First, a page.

Safety Programs Are Needed for Maintenance Operations
By Michelle Garetson
There's a poster on the wall in the Aviation Safety program department at the University of Southern California that reads, "Accidents are caused by normal people doing normal things in an abnormal environment."
Michael Barr, Director of the Aviation Safety Program at USC, said that the focus of the program is to teach the decision makers, i.e. directors of maintenance, directors of quality control, of an organization or facility. Issues stressed are accident prevention, risk analysis, management cultures, forming safety committees, and human factors as to how and why incidents happen. These are not user-oriented safety practices, but conceptual plans to build upon. "We help set up the frame of the house,"explains Barr, "you put in the furniture. Each maintenance operation is different and will require a different setup. By giving managers the framework, they can take this plan back to their facility and their people, and form the type of program that will be best suited for their needs."
This year's theme at the International Aviation Maintenance Conference was "Safety in Maintenance Through Global Interface." Guest speakers from countries such as Great Britain, Canada, China, Russia and Japan, as well as from the United States, shared maintenance safety concerns and proposals in an effort to better the situation for all involved.
The focal points of the speeches were not necessarily on accidents, but more on preventative measures to reduce incidents in the workplace and in the air. Topics varied widely from the larger scenarios of Challenges of Global Business Aviation Maintenance, and The Role of Aviation Repair Stations in a Global Economy, to the more defined subjects of Maintenance Documentation, and Human Factors Training programs.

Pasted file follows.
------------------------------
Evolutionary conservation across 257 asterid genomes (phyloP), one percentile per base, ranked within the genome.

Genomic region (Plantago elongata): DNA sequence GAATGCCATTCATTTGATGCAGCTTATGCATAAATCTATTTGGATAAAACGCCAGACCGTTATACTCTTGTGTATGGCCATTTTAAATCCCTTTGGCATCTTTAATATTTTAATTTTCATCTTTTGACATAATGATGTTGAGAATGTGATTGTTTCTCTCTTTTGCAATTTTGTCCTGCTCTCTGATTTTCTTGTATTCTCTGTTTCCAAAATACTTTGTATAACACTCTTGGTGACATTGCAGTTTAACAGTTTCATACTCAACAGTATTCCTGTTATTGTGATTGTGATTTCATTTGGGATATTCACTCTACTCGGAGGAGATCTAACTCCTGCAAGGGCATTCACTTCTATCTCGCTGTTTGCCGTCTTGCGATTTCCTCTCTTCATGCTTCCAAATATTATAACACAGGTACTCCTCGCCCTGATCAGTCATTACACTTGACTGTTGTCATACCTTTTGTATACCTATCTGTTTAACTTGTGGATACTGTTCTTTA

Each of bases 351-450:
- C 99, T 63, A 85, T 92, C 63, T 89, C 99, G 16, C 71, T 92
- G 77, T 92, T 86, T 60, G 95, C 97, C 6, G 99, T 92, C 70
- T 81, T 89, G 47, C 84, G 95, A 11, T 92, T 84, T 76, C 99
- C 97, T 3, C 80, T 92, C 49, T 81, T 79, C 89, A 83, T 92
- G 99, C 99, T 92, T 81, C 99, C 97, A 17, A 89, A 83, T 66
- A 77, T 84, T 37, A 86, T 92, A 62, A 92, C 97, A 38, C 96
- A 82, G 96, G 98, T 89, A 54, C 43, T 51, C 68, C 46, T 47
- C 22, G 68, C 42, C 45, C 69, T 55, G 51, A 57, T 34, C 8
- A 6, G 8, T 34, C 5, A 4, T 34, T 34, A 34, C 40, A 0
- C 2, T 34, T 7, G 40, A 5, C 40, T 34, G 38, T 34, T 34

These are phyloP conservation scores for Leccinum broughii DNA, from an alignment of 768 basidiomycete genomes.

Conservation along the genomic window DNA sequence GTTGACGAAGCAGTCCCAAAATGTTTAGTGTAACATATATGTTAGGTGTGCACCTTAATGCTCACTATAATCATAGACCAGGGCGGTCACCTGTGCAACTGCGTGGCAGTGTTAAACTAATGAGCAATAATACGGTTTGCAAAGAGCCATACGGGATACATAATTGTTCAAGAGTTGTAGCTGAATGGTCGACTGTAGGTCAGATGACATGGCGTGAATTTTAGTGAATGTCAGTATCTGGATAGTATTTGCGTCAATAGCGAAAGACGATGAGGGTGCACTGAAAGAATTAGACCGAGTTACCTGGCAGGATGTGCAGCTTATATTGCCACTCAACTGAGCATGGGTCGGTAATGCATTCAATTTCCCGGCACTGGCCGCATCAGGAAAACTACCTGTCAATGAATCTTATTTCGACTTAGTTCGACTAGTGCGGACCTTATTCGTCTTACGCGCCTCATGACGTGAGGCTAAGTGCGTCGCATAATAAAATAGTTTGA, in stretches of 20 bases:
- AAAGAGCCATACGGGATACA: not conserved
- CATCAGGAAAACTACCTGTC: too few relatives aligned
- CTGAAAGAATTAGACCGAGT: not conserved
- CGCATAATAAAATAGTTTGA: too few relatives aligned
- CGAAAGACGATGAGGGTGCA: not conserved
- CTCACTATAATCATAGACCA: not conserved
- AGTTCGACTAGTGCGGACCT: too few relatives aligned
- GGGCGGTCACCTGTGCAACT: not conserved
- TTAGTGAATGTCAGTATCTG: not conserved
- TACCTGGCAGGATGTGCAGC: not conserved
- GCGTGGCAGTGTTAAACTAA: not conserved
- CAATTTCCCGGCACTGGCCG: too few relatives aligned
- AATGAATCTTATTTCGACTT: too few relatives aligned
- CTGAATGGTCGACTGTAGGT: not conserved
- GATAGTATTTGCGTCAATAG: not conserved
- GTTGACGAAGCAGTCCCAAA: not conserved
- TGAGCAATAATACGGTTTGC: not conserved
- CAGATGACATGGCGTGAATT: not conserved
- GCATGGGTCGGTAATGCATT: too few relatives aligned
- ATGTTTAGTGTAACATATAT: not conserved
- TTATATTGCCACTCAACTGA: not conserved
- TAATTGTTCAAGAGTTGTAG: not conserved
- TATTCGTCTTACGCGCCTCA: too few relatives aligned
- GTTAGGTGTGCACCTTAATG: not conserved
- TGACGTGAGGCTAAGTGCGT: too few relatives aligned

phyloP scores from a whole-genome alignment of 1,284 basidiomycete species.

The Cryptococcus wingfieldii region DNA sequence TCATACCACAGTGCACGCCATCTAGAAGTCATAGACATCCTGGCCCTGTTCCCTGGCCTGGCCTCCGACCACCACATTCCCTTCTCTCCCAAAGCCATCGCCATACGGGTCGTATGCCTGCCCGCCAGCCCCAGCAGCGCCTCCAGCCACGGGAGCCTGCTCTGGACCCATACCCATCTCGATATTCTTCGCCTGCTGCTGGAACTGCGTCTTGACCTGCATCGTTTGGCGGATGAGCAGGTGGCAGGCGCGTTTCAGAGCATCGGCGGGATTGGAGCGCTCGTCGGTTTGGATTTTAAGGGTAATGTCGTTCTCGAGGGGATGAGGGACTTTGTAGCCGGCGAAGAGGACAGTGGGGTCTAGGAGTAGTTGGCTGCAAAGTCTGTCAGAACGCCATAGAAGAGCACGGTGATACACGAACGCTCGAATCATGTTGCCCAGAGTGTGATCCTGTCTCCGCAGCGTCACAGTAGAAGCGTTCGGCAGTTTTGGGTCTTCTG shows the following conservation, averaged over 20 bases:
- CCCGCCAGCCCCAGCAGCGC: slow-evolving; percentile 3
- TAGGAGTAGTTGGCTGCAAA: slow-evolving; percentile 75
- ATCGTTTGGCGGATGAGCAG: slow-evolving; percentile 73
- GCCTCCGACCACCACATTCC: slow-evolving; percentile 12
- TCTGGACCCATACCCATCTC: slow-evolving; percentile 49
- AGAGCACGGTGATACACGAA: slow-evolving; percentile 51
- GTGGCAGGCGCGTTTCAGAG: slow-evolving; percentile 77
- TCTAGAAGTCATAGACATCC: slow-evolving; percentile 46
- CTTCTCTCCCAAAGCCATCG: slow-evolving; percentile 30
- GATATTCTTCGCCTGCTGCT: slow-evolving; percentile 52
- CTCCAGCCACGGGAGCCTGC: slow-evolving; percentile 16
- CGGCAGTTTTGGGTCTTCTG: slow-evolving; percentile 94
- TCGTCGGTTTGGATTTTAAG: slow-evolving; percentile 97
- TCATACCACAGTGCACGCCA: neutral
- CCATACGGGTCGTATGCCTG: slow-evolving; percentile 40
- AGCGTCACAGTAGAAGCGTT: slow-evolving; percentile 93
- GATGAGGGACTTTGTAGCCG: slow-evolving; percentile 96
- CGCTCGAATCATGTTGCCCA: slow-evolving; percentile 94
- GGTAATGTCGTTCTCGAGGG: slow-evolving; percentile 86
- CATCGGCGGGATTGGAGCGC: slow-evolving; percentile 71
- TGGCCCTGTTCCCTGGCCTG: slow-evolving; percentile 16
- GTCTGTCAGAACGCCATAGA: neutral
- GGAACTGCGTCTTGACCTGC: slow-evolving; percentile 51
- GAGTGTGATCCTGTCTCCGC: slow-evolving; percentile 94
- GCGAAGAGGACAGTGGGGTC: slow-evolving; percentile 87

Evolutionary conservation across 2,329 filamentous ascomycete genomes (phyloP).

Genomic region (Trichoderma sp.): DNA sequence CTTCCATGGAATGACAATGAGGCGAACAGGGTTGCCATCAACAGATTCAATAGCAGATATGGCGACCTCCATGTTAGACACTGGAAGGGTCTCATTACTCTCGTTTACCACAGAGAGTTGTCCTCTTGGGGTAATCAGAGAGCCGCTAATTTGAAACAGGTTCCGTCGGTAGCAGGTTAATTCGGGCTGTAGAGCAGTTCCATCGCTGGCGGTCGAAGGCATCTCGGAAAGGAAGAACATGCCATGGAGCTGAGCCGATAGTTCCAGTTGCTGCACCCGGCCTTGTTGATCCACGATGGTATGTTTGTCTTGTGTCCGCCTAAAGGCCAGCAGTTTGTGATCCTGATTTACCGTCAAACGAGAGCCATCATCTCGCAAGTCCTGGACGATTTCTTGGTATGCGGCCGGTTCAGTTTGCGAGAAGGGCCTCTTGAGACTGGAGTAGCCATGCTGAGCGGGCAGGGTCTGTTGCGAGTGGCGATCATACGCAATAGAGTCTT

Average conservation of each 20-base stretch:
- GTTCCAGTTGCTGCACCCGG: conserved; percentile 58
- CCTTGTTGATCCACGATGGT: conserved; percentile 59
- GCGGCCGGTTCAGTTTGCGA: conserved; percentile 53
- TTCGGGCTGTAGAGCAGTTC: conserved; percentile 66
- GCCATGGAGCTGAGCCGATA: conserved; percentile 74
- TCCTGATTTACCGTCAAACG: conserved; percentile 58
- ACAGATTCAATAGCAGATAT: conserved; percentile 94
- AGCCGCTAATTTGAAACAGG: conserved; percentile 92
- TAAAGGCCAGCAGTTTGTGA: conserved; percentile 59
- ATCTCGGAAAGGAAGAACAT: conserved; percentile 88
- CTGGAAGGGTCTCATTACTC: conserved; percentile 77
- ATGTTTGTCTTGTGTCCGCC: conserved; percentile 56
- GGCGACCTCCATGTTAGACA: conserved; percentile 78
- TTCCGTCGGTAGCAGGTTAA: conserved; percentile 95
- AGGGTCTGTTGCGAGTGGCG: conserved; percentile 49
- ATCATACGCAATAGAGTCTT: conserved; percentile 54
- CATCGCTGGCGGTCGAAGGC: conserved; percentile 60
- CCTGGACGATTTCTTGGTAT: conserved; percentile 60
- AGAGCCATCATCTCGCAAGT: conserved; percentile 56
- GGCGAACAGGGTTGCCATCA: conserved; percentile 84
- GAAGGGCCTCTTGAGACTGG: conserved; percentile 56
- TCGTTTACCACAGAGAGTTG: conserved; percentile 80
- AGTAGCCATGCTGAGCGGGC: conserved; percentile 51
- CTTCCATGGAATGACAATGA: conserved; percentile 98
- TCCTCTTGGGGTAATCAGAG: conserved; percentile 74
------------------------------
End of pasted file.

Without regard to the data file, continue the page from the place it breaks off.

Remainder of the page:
Several speakers presented on the human factors in maintenance issue, an issue which originated as a result of the 1988 Aloha Airlines disaster. Nearly a decade later, much has been proposed and implemented as a way to further reduce the chances for incidents occurring on the ground and in the air. While it has been reported that only about 15 percent of incidents are the result of maintenance errors, it is often the first item under scrutiny following an accident. It is tangible and quantifiable, unlike human error, which lends itself to speculation and is much harder for the carrier to respond to with respect to what actually caused the event.
Tony Ingham, of the Civil Aviation Authority Safety Regulation Group in the UK, spoke of the Joint Aviation Authorities' (JAA) efforts for developing and maintaining a human factors training program. At present, the JAA is working to form a practical and specific set of guidelines to help shape a standard approach to achieving maximum safety benefits for all personnel involved. Ingham cited the objective of human factors training is "... to influence the individual's behavior and attitudes to achieve improved maintenance management and team work. This can be obtained through awareness of the human performance limitations, the origin of human errors, and the effect of contribution of factors and through the building of personal skills to manage human factors issues."
As for the implementation of such a program, the main characteristics of maintenance human factors training involves technicians, supervisors, engineers — anyone affected directly or indirectly in aircraft maintenance. The curriculum would be presented in workshop format through the use of case studies and practice with feedback, in order to get participants involved in discussions in an effort to reinforce concepts. These non-technical skills, such as communication, decision making, assertiveness, team work, stress management, and conflict resolution, can be incorporated into the technical training and reinforced through recurrency training.
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